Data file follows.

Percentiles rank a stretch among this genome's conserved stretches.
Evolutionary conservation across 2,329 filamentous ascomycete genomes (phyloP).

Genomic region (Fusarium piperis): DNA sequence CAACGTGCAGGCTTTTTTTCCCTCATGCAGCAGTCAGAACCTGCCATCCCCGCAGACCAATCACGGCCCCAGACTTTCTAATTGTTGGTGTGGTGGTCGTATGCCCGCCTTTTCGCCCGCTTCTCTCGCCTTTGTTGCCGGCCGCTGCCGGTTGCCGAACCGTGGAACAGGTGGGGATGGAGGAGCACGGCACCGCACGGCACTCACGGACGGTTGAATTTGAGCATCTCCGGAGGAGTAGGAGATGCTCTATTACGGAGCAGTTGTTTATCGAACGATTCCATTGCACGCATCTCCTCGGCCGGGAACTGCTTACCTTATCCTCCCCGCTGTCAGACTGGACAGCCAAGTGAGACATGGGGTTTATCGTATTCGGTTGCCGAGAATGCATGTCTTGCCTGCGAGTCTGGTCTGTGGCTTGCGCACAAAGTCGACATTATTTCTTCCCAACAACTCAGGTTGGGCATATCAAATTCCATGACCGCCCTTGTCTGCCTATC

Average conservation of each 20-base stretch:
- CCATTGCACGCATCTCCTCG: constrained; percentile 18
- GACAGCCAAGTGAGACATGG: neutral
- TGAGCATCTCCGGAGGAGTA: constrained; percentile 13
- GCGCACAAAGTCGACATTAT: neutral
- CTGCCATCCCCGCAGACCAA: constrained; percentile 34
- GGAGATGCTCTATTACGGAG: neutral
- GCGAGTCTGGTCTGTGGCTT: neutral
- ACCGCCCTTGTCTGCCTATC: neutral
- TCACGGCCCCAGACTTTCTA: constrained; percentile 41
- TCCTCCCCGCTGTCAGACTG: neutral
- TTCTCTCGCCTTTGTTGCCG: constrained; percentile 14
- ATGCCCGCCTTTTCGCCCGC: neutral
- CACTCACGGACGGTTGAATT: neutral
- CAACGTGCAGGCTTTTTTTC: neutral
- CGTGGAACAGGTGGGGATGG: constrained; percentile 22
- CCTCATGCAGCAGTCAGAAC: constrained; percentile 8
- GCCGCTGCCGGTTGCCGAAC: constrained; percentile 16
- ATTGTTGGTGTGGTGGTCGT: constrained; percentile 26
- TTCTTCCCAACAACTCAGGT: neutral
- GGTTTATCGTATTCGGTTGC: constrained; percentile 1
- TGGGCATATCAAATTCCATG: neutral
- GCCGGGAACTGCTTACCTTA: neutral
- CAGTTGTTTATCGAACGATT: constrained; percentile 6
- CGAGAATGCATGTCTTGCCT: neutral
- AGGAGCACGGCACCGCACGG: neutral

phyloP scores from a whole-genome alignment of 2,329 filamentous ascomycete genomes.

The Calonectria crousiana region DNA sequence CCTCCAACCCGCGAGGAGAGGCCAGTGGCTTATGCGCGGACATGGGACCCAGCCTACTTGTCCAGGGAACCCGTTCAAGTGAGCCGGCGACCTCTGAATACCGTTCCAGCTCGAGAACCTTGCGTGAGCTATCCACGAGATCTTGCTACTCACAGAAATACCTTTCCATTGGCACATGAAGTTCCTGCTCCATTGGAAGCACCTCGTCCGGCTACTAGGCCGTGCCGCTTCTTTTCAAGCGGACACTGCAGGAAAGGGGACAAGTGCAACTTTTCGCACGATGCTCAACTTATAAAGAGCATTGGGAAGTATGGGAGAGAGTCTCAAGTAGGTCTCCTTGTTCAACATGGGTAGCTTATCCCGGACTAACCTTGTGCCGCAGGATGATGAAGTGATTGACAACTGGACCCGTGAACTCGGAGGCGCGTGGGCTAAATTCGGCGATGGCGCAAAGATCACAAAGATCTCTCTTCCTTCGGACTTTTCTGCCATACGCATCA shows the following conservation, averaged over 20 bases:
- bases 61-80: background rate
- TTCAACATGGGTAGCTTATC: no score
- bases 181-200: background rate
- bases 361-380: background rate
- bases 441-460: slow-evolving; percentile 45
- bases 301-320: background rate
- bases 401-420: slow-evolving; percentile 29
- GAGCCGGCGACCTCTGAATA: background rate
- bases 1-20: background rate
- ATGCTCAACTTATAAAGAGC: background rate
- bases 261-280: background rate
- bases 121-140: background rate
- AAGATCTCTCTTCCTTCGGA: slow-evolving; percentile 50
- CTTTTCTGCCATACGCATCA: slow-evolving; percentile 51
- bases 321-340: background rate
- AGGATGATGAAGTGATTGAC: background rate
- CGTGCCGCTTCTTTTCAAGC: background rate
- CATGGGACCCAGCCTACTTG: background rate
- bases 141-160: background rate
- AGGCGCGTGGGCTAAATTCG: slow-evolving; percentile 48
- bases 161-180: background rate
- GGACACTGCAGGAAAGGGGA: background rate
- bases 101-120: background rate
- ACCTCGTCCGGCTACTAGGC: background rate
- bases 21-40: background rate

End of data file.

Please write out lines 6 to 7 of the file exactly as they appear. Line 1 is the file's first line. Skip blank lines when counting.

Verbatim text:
- GACAGCCAAGTGAGACATGG: neutral
- TGAGCATCTCCGGAGGAGTA: constrained; percentile 13